Divine words

Divine words

What we say or write is much more than just sound or print: we build our own world with it. Words are the spirit’s vehicle for contact with reality; thanks to them we become conscious of our experience and are able to symbolise it. Words also give us the chance to signify any experience, from the banal to the transcendent: words help us give meaning to life.

Words allow us to perceive differences and contrasts. We approach the world through them. We create and explore real or imaginary universes with them. They are our bridge and path for understanding and recognising those around us, for discovering facets of them as human beings; and of course, they’re also a vehicle for reaching ourselves. Paradoxically, words also help us step back from things, get perspective and let things out. They allow us to move towards and away, to establish our own distances, to give of ourselves, or simply to leave.

“The word is half his that speaks, and half his that hears it,” wrote Michel de Montaigne. Words belong to both in sincere dialogues, when we listen carefully, when there’s a will to find the other. We find each other in them, and so they bring us together, allow us to exchange, to relate, to meet, and make us see, believe and grow.

There are words that condense experiences, feelings, longings, even lives: the name of a loved one, the song that evokes a memory, the poetry that lives inside us, the voices of our feelings. Sometimes when we hear words like child, friend, father, mother, or particularly the name of the person we love, they evoke and recreate a world of memories and emotions which is sometimes even richer than everyday reality.

There are simple, immediate, adequate, kind words that are gifts. Expressed spontaneously, “goodbye”, “thank you”, “please”, or “I love you” can illuminate a moment, and in some circumstances become the memory that gives meaning to a life.

Sometimes, a kind, sincere voice is much more therapeutic than any medicine. A gesture or the right voice can change your mood in an instant. Words give rise to laughter, joy, tenderness and the most unexpected moods. Words can be the agents of inner alchemy: they can ease pain, grapple with our doubts, anger and blame, end mourning processes, heal wounds, resolve fears, untie bonds, even perhaps end forms of inner or outer slavery: bring freedom, make us free.

There are hollow words and words full of meaning. A single voice can, depending on who expresses it, move, cause indifference or repel. More important than what is said is how it is said, and who says it. Because words can also be manipulated like puppets and distance us from reality. Anything from euphemisms to oxymorons magically perverted in press conferences can do this. Repulsive vocabulary like “preventive war”, “enemy fire”, or “collateral damage”, are part of today’s media language and end up becoming diluted in the river of infamy we take to be “normal”. Said in stupidity or dishonesty, or radically irresponsibly, words pervert reality. But it’s not the words themselves that do it; it’s the bilious mouth of the speaker that depraves them. Lies dressed up as the truth can slip into our consciousness through the back door, undermine common sense, and sow the seeds of madness, hatred and death.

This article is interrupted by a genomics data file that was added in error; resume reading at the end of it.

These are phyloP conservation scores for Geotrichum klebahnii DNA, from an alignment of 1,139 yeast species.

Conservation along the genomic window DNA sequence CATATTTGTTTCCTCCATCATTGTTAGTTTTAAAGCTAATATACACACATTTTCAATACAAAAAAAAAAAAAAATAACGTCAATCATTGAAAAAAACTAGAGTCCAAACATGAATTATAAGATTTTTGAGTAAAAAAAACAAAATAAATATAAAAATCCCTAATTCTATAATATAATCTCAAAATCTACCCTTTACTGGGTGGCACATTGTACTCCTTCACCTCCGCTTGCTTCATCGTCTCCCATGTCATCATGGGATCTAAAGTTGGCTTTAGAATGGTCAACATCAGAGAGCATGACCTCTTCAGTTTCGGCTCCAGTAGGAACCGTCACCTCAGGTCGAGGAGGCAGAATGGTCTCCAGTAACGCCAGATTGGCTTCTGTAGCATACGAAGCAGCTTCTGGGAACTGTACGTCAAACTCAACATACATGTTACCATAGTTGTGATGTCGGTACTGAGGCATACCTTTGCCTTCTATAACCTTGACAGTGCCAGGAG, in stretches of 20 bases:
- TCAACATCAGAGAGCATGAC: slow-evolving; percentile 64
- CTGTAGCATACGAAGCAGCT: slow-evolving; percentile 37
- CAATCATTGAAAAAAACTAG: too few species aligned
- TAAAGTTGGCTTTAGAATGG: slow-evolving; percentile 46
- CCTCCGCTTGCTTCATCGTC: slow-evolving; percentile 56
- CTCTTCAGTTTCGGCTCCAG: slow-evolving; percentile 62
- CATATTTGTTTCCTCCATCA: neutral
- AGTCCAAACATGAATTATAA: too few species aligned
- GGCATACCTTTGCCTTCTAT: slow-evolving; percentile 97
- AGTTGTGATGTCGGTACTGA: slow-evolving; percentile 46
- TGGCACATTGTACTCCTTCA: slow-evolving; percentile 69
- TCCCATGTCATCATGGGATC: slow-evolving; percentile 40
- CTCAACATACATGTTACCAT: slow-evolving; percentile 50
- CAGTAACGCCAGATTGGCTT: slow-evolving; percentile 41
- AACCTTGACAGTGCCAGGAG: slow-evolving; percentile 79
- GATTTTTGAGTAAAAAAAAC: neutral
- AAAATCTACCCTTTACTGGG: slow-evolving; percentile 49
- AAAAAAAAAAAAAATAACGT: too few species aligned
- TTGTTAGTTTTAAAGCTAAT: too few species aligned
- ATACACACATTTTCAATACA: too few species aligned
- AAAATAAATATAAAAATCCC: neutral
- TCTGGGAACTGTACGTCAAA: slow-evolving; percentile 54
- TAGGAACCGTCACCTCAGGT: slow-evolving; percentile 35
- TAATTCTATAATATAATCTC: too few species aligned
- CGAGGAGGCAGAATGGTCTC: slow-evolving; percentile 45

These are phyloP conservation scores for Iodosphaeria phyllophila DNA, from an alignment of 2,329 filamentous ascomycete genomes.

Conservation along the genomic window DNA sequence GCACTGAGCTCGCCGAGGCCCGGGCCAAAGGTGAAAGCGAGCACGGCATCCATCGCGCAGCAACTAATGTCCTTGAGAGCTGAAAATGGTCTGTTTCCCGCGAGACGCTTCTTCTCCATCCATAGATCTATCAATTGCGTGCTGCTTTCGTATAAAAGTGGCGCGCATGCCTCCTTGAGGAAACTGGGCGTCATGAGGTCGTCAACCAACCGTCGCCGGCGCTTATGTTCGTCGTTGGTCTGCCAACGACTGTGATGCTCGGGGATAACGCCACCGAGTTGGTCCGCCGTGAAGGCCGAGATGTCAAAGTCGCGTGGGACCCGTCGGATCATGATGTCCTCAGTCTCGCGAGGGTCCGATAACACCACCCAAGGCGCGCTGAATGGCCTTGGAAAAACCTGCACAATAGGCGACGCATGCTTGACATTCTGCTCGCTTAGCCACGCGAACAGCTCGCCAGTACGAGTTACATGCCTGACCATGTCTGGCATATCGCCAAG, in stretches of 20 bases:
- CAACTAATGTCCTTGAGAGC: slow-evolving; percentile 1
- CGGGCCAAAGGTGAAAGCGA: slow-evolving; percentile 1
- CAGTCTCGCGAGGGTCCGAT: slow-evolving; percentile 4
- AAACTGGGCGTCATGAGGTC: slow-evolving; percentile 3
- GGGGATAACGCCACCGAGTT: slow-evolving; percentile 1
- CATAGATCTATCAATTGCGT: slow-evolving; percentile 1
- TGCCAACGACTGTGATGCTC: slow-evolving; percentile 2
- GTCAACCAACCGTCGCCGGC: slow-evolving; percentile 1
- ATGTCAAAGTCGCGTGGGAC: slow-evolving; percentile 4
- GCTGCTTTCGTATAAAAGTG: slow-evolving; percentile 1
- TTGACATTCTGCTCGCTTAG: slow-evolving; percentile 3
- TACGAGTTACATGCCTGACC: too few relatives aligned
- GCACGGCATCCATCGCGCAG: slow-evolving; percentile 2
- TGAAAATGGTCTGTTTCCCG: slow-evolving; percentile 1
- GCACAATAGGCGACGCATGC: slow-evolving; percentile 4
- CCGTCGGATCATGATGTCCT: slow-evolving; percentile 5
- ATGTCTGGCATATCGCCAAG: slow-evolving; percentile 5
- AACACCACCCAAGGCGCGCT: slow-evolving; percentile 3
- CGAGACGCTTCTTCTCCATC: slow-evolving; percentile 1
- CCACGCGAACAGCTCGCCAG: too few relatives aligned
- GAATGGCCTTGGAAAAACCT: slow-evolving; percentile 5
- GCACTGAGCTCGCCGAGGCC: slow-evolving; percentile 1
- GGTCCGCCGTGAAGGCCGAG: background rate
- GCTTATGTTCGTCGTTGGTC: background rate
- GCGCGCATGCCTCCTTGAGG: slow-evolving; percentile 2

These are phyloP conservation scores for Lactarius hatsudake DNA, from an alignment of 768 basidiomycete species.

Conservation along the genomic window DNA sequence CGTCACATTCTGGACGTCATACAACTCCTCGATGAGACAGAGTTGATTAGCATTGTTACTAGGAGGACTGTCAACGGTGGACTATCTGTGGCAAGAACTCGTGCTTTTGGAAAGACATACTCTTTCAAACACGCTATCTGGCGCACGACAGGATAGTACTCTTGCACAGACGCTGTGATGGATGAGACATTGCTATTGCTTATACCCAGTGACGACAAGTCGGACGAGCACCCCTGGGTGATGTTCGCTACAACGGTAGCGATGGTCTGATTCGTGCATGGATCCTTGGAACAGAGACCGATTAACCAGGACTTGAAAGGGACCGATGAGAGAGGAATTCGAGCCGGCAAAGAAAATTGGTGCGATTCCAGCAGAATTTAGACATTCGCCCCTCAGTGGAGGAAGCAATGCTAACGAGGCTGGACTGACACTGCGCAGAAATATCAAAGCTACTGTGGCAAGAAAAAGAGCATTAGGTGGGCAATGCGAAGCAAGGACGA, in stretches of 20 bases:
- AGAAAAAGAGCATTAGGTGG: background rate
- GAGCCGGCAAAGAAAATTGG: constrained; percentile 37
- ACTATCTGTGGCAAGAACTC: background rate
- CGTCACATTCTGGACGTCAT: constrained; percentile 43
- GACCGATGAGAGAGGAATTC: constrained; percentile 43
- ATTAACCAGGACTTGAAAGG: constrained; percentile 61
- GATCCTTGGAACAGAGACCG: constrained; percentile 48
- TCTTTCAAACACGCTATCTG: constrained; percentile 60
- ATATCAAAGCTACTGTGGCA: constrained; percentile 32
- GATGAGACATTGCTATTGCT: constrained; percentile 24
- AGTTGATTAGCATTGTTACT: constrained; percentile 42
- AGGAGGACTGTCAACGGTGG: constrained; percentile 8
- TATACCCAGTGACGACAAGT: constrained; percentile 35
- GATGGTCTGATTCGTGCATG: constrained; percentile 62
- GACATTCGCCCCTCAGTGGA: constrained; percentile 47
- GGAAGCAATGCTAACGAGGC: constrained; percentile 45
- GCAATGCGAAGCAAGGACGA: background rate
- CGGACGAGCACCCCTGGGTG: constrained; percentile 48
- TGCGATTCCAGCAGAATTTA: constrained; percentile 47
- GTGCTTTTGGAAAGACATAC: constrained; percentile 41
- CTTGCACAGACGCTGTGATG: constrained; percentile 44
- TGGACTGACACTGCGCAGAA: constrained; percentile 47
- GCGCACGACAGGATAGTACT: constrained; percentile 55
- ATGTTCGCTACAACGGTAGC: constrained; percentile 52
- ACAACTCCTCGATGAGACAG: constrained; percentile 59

Interestingly, the dictator’s most feared enemy is the poet. The human being who gives voice to what is essential, nakedly, is usually the first to be lined up against the wall and gunned down or shot in the back. Nothing worse than the ignoramus, the narcissist, the perverse and self-worshipping emperor against whom the child in the story bravely and transparently shouted, with the freedom of innocence, “The Emperor is wearing no clothes!” But bullets are nothing against the spirit nor fire against books once the word has been spoken. Because “Words are the most powerful weapon,” according to philosopher Raimundo Lulio. They have the fiercest of power to denounce, to reveal, to bare, inform, move and convince.

And no less important than words is what contains them: silence. The space between voices, breath held, subtle, timid or discrete expressions and movements that give meaning to what is said. The silence that can reveal either the abyss that separates us or the closest union. The quality of the silence that is built through the quality of the words we’ve sown during the time we’ve spent with another person.

And precisely because of its extreme obviousness, sometimes the following principle ends up being forgotten: we can choose the words we use at any given moment to relate to others, even to relate to ourselves, to build reality with others and create our own realities. Choosing the right words at every moment is an exercise in conscientiousness and responsibility. In every situation and with every person this small choice can make the difference between encounter, dialogue or quality – as opposed to distance, rupture or the destruction born of unconsciousness. This is its greatest power. Human words: divine words.


Álex Rovira

Alex Rovira